The police officer will testify first, giving their version of why you were pulled over, your behavior after being stopped, and the tests that were administered to establish intoxication, including a personal breath test, or PBT. Your attorney will then cross-examine the police officer in order to establish that he or she did not have reasonable grounds to believe that you were intoxicated.

For example, if the field sobriety tests administered to you were inconclusive or actually indicated that you were not impaired, it can be argued that no PBT testing should have been done. If the PBT test was nonetheless administered and showed a BAC over the legal limit, it may be possible to establish that the arresting officer did not adequately observe you prior to the testing to eliminate behaviors such as burping or chewing which can lead to inaccurate results.

Following testimony, the DLD will issue a decision regarding your license suspension. If the hearing officer finds that the arresting officer did not have reasonable grounds to believe that you were driving under the influence, your driving privileges will be not be suspended.

However, the judge in your criminal case is still able to order a license suspension depending on the outcome of your criminal case.

How Long Will My License Be Suspended?

If you did not request a License Revocation Hearing within 10 days of your arrest, or if you did request a hearing but lost, the suspension period will depend on the facts of your case.

If you were arrested for DUI, didn’t refuse chemical testing and this is your first DUI charge in 10 years, your license will be suspended for 120 days. If this is your second offense in 10 years and you didn’t refuse testing, your license will be suspended for 2 years.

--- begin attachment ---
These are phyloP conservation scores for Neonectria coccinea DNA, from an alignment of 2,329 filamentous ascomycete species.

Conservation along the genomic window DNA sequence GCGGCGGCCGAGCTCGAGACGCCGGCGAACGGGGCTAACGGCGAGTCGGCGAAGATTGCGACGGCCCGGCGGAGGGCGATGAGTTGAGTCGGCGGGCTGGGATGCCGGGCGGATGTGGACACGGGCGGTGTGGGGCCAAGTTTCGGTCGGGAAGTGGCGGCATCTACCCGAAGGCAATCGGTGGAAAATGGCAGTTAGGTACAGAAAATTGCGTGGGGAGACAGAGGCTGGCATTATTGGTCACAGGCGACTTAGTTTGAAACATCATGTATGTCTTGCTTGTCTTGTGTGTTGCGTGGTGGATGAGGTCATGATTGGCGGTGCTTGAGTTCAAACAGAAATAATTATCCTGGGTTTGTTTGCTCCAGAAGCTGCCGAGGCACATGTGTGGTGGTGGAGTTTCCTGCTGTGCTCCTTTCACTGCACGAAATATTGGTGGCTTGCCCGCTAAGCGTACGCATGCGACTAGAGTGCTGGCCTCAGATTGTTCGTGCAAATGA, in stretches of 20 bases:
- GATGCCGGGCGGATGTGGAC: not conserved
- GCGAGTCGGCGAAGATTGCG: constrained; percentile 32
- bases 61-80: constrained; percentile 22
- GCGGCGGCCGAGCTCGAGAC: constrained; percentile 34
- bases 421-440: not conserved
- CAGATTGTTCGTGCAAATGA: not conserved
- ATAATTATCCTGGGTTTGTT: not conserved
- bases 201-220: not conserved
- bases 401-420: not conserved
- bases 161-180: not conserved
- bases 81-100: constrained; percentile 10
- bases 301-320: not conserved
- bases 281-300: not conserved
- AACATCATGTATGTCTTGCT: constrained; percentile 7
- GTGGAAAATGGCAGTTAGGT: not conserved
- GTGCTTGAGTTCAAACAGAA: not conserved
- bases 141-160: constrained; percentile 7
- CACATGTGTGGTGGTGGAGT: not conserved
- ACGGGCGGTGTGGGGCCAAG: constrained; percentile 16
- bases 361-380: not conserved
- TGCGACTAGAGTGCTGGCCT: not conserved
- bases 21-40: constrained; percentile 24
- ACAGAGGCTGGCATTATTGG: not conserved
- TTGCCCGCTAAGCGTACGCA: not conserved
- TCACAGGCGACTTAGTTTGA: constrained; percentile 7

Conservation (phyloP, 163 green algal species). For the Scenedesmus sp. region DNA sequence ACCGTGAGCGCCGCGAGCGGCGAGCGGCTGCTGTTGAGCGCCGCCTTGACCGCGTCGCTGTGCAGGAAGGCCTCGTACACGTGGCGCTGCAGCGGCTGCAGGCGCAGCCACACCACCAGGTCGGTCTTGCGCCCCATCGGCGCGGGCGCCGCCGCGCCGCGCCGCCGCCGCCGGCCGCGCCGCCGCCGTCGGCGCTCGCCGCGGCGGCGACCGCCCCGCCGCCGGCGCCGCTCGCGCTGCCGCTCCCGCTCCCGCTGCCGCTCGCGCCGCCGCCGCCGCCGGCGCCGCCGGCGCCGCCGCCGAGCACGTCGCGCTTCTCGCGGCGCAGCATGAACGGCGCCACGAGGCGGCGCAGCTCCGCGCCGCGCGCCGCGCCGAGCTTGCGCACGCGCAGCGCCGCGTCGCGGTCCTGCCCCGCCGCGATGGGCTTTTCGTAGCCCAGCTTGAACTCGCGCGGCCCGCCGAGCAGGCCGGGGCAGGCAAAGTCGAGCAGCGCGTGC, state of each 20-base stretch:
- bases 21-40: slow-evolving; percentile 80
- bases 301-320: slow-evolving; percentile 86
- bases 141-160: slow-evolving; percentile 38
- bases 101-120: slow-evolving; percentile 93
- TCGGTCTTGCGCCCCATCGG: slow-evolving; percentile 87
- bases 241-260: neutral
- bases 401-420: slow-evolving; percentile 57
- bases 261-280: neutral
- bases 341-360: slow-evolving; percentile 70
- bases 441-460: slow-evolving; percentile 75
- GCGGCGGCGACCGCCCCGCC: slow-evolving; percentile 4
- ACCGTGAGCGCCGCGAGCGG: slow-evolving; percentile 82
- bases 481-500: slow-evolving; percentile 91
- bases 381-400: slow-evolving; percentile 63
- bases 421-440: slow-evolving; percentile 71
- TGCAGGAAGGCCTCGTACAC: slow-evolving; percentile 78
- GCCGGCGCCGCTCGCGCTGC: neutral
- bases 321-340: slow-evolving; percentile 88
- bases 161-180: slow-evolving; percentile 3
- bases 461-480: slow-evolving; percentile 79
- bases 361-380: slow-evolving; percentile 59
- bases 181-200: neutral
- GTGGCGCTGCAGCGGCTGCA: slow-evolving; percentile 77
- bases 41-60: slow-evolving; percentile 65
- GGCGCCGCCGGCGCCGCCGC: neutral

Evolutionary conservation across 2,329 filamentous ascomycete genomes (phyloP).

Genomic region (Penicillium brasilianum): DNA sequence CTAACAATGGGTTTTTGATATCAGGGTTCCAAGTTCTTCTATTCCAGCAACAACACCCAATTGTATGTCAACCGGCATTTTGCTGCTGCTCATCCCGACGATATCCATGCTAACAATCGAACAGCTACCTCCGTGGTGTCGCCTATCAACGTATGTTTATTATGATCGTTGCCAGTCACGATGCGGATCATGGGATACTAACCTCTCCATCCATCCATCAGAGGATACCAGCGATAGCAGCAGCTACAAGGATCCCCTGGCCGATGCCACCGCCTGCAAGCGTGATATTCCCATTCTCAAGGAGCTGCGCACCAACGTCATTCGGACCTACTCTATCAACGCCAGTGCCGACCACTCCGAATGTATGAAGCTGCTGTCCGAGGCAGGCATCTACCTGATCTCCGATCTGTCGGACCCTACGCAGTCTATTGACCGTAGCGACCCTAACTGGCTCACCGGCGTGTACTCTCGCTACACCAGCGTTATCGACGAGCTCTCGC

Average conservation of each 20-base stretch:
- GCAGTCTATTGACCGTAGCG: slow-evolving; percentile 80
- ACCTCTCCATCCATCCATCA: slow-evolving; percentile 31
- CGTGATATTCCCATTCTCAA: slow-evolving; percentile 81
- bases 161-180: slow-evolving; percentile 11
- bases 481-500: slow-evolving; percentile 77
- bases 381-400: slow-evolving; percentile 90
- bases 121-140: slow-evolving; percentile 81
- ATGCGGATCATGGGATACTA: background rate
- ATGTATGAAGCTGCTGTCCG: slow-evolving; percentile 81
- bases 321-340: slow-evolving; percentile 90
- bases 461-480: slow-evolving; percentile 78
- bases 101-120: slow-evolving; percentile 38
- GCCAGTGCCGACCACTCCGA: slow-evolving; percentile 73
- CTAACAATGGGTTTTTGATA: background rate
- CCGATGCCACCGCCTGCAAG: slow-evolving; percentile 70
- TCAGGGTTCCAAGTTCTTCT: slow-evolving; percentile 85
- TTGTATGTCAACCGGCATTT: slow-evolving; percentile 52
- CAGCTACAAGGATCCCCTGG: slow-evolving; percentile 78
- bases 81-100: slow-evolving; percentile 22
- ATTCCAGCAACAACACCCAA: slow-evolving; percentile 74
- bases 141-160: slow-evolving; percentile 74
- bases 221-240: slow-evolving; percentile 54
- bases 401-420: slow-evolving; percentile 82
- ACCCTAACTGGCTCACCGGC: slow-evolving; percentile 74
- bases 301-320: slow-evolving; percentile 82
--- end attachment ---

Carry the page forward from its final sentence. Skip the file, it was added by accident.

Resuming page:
If you were arrested for DUI, refused to be chemically tested and this is your first offense in 10 years, your license will be suspended for 18 months. If this is your second offense in 10 years and you refused testing, your license will be suspended for 36 months. It is not a good idea to refuse to be chemically tested when arrested for a DUI.

How Does My License Revocation Hearing Affect My Criminal Case?

As discussed above, your revocation hearing is a separate matter from your criminal case. The decision of the DLD hearing officer has no real direct effect on the outcome of that case. You can win at the administrative hearing and still be found guilty at trial.

However, the revocation hearing does give your attorney an opportunity to “test drive” your criminal case and gather information that can be used to your benefit. He or she will get a feel for the arresting officer’s demeanor and how they will respond to questions at trial. This type of information is invaluable when it comes to fine-tuning a defense so as to maximize the chances of a positive outcome.

If you are found guilty of the lesser charge of Impaired Driving, the period of suspension will be shortened unless it was a refusal. You can learn more about DUI vs. Impaired Driving here.